story Neo Huiyuan and Yip Jieying, Contributing Reporters

The change of T-shirt text emphasizing ‘Yale-NUS’ to ‘Team NUS’ this year raised issues of identity and recognition. (Xie Yihao)

The change of T-shirt text emphasizing ‘Yale-NUS’ to ‘Team NUS’ this year raised issues of identity and recognition. (Xie Yihao)


“Ten faculties, one college”: This regulation guides the organization of the Inter-Faculty Games (IFGs). However, some Yale-NUS College students felt that this was not reflected in the 2015 IFG T-shirt design, and some were not keen on wearing the shirt and even threatened not to compete.

In the 2014 IFGs, ‘Yale-NUS’ was the centerpiece of the T-shirt, in block print, while ‘Team NUS’ was in smaller subscript. In the 2015 IFGs, however, the design was reversed. While some Yale-NUS students were concerned that the shirts diluted Yale-NUS’ identity as an autonomous college, the main concern of the National University of Singapore (NUS) organizers was the aesthetic appearance.

When Yale-NUS joined the IFGs in 2014, the Yale-NUS administration indicated to the NUS Office of Student Affairs (OSA) that some students wanted the T-shirts to prominently display the college name, as Yale-NUS is recognized as an autonomous college and not a faculty. This was reflected in the 2014 design. However, when the NUS Students’ Sports Club (SSC) took over the organizing of the IFGs this year, it was given free reign to choose the design of the shirt. It was aware of the communication between Yale-NUS and OSA in 2014. Through a vote, which only Yale-NUS opposed, the committee decided to revert to the old design emphasizing ‘Team NUS’, said Tinesh Indrarajah ’17

Aesthetic concerns among NUS athletes, voiced in 2014, were the main reason for the T-shirt design change. In 2014, some faculty names were shortened, such as ‘Engin’ (Engineering) and  ‘Sci’ for Science. Some students felt the use of short forms “did not make sense” and they “weren’t very used to” the design in which their faculty names were in larger print, said an SSC Vice Project Director, NUS student Tan Hsiang Yi. OSA also told the SSC to “create a more cohesive identity” among the faculties as ‘Team NUS’.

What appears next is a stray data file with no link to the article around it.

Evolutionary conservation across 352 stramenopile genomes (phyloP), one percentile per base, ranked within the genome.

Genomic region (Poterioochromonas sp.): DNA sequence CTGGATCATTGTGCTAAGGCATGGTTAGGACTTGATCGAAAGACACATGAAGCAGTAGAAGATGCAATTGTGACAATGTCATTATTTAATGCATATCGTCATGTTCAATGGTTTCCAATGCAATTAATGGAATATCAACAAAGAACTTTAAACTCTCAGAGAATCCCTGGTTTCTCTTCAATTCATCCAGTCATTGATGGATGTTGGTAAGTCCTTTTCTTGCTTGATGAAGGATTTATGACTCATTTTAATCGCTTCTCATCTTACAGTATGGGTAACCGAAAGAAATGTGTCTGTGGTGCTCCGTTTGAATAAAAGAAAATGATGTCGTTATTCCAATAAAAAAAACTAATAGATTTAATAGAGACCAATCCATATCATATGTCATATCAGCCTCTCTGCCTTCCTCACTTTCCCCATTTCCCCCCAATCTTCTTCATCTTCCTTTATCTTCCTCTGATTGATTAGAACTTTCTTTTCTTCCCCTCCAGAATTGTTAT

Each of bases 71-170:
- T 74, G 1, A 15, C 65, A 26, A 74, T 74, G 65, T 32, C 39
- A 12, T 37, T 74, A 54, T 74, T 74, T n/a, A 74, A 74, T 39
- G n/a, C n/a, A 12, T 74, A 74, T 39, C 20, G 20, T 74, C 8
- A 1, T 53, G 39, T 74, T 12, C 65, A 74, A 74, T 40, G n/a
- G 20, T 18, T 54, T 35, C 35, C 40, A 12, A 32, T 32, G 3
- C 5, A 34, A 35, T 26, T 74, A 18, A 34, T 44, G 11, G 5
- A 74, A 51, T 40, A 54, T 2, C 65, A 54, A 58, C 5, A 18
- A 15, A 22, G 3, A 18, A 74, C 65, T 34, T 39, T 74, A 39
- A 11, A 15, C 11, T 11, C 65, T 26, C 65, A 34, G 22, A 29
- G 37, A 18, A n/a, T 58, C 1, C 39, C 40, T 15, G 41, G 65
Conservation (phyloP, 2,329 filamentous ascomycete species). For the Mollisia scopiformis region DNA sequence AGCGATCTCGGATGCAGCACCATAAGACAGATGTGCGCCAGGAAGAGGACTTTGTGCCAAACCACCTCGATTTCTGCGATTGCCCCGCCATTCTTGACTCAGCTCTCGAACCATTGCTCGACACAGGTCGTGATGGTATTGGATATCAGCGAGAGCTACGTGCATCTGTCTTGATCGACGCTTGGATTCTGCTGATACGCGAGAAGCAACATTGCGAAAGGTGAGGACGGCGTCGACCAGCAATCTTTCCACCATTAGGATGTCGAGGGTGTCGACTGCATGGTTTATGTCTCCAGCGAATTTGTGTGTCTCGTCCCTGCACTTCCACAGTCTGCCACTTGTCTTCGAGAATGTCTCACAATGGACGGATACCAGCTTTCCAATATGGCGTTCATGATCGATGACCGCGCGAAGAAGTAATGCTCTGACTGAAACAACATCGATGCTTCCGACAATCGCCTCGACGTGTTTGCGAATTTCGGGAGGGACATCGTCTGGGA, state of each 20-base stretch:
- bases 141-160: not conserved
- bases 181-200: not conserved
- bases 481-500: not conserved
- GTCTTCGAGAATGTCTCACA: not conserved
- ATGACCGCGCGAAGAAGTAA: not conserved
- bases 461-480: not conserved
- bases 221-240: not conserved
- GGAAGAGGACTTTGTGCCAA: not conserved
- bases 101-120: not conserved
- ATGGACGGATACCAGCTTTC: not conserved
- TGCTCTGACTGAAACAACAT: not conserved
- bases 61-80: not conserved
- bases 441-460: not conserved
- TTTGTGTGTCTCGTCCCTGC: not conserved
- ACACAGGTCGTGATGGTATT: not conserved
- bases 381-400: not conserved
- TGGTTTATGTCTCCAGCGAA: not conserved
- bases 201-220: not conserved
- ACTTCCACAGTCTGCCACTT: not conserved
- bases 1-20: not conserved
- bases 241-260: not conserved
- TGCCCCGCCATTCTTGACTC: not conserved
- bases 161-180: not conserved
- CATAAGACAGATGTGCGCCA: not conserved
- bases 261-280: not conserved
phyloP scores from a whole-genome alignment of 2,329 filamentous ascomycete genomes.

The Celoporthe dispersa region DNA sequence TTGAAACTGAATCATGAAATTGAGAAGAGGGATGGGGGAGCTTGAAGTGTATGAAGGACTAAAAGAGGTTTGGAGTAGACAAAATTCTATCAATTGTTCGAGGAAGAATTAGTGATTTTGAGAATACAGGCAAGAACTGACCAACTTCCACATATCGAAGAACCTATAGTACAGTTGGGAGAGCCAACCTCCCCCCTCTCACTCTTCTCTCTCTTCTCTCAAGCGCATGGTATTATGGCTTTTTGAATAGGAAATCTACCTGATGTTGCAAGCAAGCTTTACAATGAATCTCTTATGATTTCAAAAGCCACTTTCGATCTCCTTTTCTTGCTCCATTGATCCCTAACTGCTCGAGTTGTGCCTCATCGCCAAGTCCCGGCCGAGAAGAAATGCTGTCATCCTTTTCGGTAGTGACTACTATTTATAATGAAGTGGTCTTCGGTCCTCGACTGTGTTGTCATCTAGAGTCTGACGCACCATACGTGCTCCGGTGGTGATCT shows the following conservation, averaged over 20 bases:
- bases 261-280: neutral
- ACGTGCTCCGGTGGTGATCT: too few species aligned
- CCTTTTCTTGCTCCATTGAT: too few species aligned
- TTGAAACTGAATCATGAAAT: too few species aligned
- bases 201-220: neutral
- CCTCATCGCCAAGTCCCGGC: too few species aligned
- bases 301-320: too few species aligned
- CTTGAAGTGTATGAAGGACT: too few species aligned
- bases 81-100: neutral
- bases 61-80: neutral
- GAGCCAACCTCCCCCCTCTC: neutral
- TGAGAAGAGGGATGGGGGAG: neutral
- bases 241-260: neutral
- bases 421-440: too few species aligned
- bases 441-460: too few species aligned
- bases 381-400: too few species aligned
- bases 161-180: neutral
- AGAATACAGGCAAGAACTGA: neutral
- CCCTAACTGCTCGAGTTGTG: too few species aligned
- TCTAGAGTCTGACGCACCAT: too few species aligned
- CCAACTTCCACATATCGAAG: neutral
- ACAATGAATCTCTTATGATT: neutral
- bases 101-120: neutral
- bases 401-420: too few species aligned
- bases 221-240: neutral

Another concern was the color schemes of the shirts, given that Yale-NUS, Faculty of Science (FoS) and Faculty of Law all wanted similar shades of blue. Tan said the FoS had to give up their shade of royal blue to Yale-NUS in 2014, and use sky blue instead. Some FoS athletes were displeased. The SSC hopes that the new designs would better reflect the color preferences.

Project Director of IFGs 2015 Bryan Goh said that from the perspective of NUS, the 2014 T-shirt was partly a desire to try out a new design rather than an acknowledgement of Yale-NUS identity.

Refusal to wear the shirt initially ran the risk of disqualification. The Yale-NUS Office of the President later gave permission for students to not wear the 2015 T-shirts, although it cautioned that this would deviate from student representatives’ decision, said Casey Nagy, Director of the President’s Office. Most athletes participating appear to have worn the official shirt.

Alex Meyer ’18, who represented Yale-NUS in the IFGs for both years, said that some athletes were concerned Yale-NUS would be seen as just another school of NUS. But he felt that wearing the ‘Team NUS’ shirt was a show of respect to NUS. “As they extended the invitation [to play in the IFGs], we sort of need to be a little bit grateful and play by their rules a bit,” he said. Asher Chua ’19, who is playing for soccer, frisbee and handball this year, felt it was not worth gaining an identity at the expense of our relationship with NUS.

The IFGs started on Aug. 29 and will end on Sept. 16.

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